Pitching Woes Killed the Houston Astros' Season
The Astros' chances at the postseason are deader than...well, it would be in poor taste to give names, but deader than a certain environmentalist actor who died in his early 20s from a drug overdose.
Going into this season, I suspected the Astros were in trouble—even with their early flirtations with first place. In spring training, their pitchers were getting killed, and the season turned out to be no different. Take away Roy Oswalt (who's struggled with injuries) and Wandy Rodriguez, and the 'Stros have no decent starting rotation.
That's not good. At all.
People roll their eyes when they hear, "Offense wins games, defense wins championships," but it's true. Think of all the great teams that have won World Series, and they all have something in common: GREAT starting pitching.
I hope in the offseason Drayton McLane or somebody can recruit a few decent free agents to pitch for Houston. I'm also hoping Bud Norris further develops and becomes a solid starter. Sure, there's the short porch in left field to worry about, and the park's atmosphere isn't as homer-unfriendly as the Astrodome, but fly balls hit to deep left center, right center, or center tend to die.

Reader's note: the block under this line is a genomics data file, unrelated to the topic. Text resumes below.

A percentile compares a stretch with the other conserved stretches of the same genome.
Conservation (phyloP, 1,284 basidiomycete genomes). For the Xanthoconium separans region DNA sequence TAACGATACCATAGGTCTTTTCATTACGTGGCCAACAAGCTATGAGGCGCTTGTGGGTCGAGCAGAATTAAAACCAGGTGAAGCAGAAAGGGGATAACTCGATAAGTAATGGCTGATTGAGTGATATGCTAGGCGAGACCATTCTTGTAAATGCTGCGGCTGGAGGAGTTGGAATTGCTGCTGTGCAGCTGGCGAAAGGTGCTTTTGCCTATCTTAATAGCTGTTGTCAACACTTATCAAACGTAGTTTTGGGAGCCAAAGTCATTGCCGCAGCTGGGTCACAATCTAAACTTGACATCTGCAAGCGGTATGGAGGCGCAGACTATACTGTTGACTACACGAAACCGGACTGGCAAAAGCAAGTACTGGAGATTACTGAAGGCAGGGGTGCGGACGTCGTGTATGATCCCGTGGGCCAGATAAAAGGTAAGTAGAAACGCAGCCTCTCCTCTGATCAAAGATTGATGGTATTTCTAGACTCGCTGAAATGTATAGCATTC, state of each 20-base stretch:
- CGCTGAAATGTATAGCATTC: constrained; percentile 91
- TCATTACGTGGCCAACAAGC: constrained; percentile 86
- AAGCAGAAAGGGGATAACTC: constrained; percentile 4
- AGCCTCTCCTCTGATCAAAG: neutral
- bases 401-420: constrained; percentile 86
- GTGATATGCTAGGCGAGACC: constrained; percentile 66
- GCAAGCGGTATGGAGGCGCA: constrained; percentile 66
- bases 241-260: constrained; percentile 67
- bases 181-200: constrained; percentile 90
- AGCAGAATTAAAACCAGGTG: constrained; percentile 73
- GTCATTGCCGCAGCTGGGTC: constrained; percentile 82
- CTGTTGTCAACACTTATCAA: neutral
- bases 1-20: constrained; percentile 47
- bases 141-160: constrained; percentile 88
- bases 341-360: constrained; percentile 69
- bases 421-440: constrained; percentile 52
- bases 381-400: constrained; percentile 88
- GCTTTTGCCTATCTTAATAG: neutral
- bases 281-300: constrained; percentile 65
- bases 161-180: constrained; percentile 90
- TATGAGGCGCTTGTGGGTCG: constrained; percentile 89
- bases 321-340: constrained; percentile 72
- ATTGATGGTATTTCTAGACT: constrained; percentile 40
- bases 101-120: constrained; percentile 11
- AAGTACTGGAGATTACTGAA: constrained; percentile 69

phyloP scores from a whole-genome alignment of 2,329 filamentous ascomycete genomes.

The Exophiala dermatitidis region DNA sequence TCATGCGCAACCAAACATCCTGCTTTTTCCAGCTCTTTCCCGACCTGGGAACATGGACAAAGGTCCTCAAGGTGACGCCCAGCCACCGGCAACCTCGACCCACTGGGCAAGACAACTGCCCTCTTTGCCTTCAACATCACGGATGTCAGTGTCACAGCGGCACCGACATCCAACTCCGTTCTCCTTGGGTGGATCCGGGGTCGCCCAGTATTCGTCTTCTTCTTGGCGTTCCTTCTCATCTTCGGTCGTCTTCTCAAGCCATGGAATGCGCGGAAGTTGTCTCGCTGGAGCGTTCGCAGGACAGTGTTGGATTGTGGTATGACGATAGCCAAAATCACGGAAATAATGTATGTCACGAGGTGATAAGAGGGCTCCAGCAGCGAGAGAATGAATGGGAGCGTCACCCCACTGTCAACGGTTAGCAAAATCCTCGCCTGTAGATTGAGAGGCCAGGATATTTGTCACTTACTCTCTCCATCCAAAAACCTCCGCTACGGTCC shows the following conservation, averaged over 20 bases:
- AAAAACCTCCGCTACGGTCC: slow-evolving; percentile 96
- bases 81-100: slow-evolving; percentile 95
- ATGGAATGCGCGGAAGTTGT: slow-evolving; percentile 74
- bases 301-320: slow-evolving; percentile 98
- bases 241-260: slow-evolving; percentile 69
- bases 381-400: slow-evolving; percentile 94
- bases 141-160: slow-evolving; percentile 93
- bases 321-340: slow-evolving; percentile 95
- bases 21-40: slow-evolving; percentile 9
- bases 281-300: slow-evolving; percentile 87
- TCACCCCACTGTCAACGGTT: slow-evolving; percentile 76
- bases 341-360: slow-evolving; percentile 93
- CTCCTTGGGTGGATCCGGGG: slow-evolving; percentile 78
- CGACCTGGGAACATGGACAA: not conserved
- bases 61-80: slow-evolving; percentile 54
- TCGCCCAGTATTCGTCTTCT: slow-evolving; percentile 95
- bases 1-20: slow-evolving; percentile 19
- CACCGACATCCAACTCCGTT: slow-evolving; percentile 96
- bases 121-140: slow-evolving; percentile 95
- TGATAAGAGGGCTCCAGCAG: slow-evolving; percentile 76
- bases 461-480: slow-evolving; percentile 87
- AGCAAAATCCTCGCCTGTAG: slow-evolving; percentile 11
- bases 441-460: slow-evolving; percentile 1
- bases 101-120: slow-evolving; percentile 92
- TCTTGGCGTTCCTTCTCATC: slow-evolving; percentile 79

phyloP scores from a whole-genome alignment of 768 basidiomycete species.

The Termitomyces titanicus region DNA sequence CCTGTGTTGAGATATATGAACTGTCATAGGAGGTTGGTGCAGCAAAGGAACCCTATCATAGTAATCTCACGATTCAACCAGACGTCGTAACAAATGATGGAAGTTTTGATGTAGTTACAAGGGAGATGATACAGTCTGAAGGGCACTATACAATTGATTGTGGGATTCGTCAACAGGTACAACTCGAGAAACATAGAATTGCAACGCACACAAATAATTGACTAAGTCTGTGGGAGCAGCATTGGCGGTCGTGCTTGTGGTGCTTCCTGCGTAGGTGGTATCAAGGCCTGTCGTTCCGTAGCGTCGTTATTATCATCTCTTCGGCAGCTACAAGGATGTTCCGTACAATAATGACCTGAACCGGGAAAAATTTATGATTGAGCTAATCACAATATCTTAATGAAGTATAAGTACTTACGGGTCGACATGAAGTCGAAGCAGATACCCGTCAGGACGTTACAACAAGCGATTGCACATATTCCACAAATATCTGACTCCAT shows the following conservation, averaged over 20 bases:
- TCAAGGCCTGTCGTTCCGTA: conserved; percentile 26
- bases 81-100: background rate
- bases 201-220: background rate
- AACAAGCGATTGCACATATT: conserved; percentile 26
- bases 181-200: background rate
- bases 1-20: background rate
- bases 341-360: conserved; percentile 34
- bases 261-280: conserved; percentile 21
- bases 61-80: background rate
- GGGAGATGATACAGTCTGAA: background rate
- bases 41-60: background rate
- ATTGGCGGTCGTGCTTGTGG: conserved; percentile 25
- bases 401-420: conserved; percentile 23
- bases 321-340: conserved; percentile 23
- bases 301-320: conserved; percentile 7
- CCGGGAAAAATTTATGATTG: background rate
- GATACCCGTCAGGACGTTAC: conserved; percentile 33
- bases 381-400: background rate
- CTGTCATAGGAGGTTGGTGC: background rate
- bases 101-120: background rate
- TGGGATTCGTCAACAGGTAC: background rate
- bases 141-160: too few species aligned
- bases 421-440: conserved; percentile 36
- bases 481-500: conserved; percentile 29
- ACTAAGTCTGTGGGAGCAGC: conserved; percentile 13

Of the 22 pitchers currently on Houston's roster, only five have ERAs below 3.00. Only eight are below 4.00. Of all the starting pitchers, only three (Oswalt, Wandy, and Norris) have winning records.
Wandy Rodriguez is the classic study in frustration: 14-11 record, 2.97 ERA, 190 strikeouts. With more run support, he could've possibly been 20-5 and would be a Cy Young candidate.
Hindsight is indeed 20/20, and it really makes me cringe to think of how Houston guessed wrong and let Andy Pettitte and Randy Wolf go. It's as painful as John McMullen's disastrous decision to save money by letting Nolan Ryan go and replacing him with the unforgettably forgettable Jim Clancy.
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